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Output:

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`[1] 8.486869`

This is an extension of the simple exponential smoothing method that takes into account the trend component while generating forecasts. This method involves two smoothing equations, one for the level and one for the trend component.

The code below creates the holt's model and prints the summary.

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`holt_model <- holt(dat_ts, h = 12) summary(holt_model)`

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Output:

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`Forecast method: Holt's method Model Information: Holt's method Call: holt(y = dat_ts, h = 12) Smoothing parameters: alpha = 0.8743 beta = 0.2251 Initial states: l = 2941.2241 b = -0.9146 sigma: 200.7121 AIC AICc BIC 9344.330 9344.440 9365.898 Error measures: ME RMSE MAE MPE MAPE MASE ACF1 Training set -1.775468 199.9836 152.9176 0.04058417 2.056684 0.16039 -0.001011626 Forecasts: Point Forecast Lo 80 Hi 80 Lo 95 Hi 95 Jan 2014 10194.656 9937.433 10451.879 9801.267 10588.04 Feb 2014 9973.102 9590.814 10355.390 9388.443 10557.76 Mar 2014 9751.549 9239.463 10263.634 8968.381 10534.72 Apr 2014 9529.995 8881.048 10178.943 8537.515 10522.48 May 2014 9308.442 8514.997 10101.887 8094.972 10521.91 Jun 2014 9086.888 8141.265 10032.512 7640.682 10533.10 Jul 2014 8865.335 7759.990 9970.680 7174.856 10555.81 Aug 2014 8643.782 7371.378 9916.185 6697.808 10589.76 Sep 2014 8422.228 6975.652 9868.804 6209.881 10634.58 Oct 2014 8200.675 6573.036 9828.313 5711.416 10689.93 Nov 2014 7979.121 6163.744 9794.498 5202.741 10755.50 Dec 2014 7757.568 5747.979 9767.157 4684.167 10830.97`

The output above shows that the MAPE for the training data is 2.1 percent. Evaluate the model performance on the test data using the lines of code below. The MAPE error on the test data comes out to be 6.6 percent, which is an improvement over the previous models.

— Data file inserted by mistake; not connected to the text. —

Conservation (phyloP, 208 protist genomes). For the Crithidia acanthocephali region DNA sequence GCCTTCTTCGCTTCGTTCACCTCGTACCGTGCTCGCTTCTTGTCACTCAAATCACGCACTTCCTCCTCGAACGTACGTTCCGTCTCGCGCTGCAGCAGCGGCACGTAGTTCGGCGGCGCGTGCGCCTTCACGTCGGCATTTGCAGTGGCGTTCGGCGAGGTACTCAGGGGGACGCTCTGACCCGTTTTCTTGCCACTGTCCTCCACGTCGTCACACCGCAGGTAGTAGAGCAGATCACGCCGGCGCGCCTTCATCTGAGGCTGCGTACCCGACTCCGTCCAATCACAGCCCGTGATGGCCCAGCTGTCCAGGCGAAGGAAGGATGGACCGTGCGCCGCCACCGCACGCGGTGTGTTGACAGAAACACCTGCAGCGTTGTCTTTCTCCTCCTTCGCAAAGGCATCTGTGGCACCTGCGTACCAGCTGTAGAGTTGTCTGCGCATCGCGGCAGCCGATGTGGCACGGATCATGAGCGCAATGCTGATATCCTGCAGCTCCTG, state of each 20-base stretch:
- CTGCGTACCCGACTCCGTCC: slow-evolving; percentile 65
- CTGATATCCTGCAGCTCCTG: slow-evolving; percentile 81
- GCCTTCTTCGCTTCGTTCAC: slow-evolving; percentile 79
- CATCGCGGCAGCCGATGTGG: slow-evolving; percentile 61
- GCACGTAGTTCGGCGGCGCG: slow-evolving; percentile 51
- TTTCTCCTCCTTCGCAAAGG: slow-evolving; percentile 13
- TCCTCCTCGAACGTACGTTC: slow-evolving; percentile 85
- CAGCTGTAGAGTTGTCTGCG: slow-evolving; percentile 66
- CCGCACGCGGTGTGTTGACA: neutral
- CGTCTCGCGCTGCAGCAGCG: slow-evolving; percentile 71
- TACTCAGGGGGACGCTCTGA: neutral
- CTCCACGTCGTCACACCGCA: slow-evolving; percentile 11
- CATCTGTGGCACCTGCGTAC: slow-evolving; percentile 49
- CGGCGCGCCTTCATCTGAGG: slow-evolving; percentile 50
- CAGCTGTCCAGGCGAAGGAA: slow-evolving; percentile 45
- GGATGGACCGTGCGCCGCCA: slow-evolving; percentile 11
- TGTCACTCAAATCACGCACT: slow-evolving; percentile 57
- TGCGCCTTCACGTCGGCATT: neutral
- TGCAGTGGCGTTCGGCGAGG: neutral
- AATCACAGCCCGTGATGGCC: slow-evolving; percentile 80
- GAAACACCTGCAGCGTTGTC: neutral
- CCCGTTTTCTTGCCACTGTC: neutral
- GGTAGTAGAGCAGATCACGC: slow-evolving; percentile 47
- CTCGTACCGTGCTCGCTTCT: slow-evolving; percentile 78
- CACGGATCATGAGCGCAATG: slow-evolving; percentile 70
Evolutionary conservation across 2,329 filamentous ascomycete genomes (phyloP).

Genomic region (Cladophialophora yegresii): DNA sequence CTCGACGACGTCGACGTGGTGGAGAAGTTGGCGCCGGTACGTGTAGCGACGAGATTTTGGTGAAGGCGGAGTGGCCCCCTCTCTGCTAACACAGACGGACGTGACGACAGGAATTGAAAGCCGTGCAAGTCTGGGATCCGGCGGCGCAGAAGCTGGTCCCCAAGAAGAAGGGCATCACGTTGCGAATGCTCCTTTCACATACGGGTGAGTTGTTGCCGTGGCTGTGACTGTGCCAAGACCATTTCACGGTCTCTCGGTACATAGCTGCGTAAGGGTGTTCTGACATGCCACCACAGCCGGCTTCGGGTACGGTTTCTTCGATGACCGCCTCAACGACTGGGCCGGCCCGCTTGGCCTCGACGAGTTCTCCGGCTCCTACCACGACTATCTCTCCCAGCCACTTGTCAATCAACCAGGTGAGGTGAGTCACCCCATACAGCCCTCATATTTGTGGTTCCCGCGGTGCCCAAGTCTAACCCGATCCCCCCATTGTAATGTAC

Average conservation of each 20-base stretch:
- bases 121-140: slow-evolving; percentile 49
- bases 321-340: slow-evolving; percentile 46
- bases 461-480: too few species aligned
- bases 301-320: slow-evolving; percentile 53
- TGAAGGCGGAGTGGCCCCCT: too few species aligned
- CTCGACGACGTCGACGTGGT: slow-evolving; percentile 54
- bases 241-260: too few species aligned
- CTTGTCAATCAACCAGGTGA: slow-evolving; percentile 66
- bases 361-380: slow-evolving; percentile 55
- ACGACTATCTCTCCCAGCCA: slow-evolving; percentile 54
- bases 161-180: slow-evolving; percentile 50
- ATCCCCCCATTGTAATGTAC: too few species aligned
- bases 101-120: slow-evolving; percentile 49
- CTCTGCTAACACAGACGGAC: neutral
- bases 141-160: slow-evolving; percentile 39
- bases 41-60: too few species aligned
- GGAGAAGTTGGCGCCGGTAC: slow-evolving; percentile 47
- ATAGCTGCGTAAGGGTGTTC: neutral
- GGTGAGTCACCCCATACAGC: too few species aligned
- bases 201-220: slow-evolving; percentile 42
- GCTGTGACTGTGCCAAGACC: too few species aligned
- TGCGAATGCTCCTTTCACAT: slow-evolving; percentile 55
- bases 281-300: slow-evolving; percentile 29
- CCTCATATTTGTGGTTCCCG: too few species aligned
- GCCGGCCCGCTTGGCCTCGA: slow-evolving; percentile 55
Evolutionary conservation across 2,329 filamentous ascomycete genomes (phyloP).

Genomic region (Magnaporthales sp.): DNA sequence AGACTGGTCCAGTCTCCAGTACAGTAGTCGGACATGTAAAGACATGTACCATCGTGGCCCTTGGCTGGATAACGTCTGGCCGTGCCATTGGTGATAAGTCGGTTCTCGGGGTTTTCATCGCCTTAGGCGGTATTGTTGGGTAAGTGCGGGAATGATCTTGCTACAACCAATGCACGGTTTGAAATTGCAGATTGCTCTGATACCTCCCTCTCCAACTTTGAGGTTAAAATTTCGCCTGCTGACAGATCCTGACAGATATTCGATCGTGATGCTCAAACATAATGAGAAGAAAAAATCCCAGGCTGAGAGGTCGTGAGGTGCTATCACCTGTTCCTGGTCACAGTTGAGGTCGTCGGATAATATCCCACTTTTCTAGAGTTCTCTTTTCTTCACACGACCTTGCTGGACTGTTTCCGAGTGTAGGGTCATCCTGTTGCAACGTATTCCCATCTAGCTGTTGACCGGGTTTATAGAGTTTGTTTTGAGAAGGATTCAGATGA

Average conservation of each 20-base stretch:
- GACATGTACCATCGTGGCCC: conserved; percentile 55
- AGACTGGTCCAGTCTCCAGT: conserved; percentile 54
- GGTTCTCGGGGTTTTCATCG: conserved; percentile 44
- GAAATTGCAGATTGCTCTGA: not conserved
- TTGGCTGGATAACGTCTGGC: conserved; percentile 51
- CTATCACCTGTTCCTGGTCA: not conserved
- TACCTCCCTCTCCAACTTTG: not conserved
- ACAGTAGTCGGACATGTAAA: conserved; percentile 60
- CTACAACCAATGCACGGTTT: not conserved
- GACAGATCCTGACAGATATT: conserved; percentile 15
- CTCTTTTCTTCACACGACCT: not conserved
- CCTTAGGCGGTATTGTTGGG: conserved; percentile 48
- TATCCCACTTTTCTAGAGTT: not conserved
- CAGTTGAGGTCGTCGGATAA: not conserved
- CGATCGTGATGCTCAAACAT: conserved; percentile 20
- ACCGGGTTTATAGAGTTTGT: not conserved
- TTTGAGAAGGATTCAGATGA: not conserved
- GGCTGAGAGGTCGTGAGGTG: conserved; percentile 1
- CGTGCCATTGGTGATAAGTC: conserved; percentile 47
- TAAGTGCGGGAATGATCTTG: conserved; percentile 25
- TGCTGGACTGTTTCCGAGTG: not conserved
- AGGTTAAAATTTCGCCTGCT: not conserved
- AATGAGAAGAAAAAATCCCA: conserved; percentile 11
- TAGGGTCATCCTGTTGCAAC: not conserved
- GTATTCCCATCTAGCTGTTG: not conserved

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`df_holt = as.data.frame(holt_model) dat_test$holt = df_holt$`Point Forecast` mape(dat_test$unemploy, dat_test$holt)`

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Output:

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`[1] 6.597904`

While exponential smoothing models are based on a description of the trend and seasonality, ARIMA models aim to describe the auto-correlations in the data.
The `auto.arima()`

function in R is used to build an ARIMA model. The code below creates the model and prints the summary.

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`arima_model <- auto.arima(dat_ts) summary(arima_model)`

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Output:

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`Series: dat_ts ARIMA(1,1,2)(0,0,2)[12] Coefficients: ar1 ma1 ma2 sma1 sma2 0.9277 -0.8832 0.1526 -0.2287 -0.2401 s.e. 0.0248 0.0495 0.0446 0.0431 0.0392 sigma^2 estimated as 35701: log likelihood=-3668.8 AIC=7349.59 AICc=7349.75 BIC=7375.46 Training set error measures: ME RMSE MAE MPE MAPE MASE ACF1 Training set 6.377816 187.9162 143.4292 0.1084702 1.940315 0.150438 0.005512865`

The output above shows that the MAPE for the training data is 1.94 percent. The next step is to evaluate the model performance on the test data, which is done in the lines of code below. The MAPE error on the test data comes out to be 2.1 percent, which is an improvement over all the previous models.

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`fore_arima = forecast::forecast(arima_model, h=12) df_arima = as.data.frame(fore_arima) dat_test$arima = df_arima$`Point Forecast` mape(dat_test$unemploy, dat_test$arima) ## 2.1%`

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Output:

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`[1] 2.063779`

In this guide, you learned about the underlying statistical concepts of white noise and stationarity in time series data. You also learned how to implement basic time series forecasting models using R. The performance of the models on the test data is summarized below:

- Simple Exponential Smoothing: MAPE of 8.5 percent
- Holt's Trend Method: MAPE of 6.6 percent
- ARIMA: MAPE of 2.1 percent

The Simple Exponential Smoothing model did well to achieve a lower MAPE of 8.5 percent. The other two models outperformed it by producing an even lower MAPE. The ARIMA model emerged as the winner based on its lowest MAPE of 2.1 percent.